Atlantis gets EU cash for tidal push

London-headquartered Atlantis Resources has locked up €7.7m ($10.5m) from the European Commission (EC) to support roll-out of multiple tidal turbine arrays at its 400MW MeyGen development in the Pentland Firth off northern Scotland.

The funding, awarded under the Seventh Framework programme for research and technological development, will underpin design, installation and operation of the company’s 1.5MW AR1500 tidal energy turbines in the 3.5 sq km Inner Sound project site, where tidal current races through at over four metres per second.

“The award of this grant ... will help to catalyse the [tidal] industry’s development, providing a credible and robust transition pathway from single turbine demonstration units, to the deployment of multi-hundred turbine arrays in Europe and across the wider international market,” says Atlantis chief executive Tim Cornelius.

The EC grant comes on the heels of Atlantis entry onto the London Stock Exchange’s Alternative Investment Market and £12m initial public offering (IPO).

“Taken with the £12 million that we have raised through IPO, this grant means that the business is in a strong financial position to deliver its projects,” Cornelius adds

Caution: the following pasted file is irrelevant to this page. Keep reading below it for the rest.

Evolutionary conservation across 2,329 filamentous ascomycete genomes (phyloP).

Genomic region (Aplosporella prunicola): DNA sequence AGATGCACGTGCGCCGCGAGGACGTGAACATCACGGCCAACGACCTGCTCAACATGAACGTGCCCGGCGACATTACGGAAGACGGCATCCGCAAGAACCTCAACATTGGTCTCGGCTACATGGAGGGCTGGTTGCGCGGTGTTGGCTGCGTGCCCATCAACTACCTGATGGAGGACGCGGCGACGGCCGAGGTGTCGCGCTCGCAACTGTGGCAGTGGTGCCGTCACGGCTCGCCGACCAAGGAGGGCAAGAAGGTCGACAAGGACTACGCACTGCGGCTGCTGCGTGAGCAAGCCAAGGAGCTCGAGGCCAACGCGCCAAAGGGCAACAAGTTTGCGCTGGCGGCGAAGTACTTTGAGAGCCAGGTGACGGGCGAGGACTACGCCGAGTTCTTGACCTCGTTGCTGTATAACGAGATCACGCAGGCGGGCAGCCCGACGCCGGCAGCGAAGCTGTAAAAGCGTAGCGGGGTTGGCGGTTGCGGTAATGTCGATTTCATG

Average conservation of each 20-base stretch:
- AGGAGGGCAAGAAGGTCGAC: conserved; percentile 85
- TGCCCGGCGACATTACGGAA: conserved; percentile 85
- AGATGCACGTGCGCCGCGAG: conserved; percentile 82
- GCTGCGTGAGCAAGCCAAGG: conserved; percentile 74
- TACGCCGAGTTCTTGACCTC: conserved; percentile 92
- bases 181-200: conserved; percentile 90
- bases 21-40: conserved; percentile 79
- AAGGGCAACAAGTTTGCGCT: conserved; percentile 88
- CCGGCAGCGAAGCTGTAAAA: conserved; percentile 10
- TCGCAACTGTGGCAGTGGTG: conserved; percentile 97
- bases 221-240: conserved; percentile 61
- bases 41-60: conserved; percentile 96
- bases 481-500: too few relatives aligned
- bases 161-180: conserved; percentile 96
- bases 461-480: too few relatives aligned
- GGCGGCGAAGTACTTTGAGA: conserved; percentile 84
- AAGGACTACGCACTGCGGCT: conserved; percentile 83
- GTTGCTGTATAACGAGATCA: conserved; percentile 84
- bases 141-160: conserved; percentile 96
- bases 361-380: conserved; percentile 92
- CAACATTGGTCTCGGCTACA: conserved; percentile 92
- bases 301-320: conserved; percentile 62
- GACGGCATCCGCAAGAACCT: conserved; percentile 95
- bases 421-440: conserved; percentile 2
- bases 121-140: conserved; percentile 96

The capital raised through the IPO is earmarked for the delivery of the first stage of MeyGen – a lead-off 9MW pilot project, planned as a stepping stone to an 86MW array – as well as for final detailed design of the AR1500 turbine and a demonstrator project planned off China.

Installation of the first six Atlantis turbines at MeyGen would begin early next year, with switch-on expected to follow “in late 2015 or early 2016”.

Last September, US military industrial giant Lockheed Martin inked a global partnership deal with Atlantis to bring the latter’s new 1.5MW turbine system to market, with an eye on deliveries to MeyGen, at the Force centre on Canada’s Bay of Fundy and India’s Gulf of Kutch.

Atlantis’ 1MW AR1000 turbine, a three-bladed machine standing 22.5 metres tall, weighing 1,500 tonnes and outfitted with an 18-metre-diameter rotor and permanent-magnet generator, has been put through its paces at the European Marine Energy Centre in the Scottish Orkney Islands and test-bench trialled at the National Renewable Energy Centre at Blyth.

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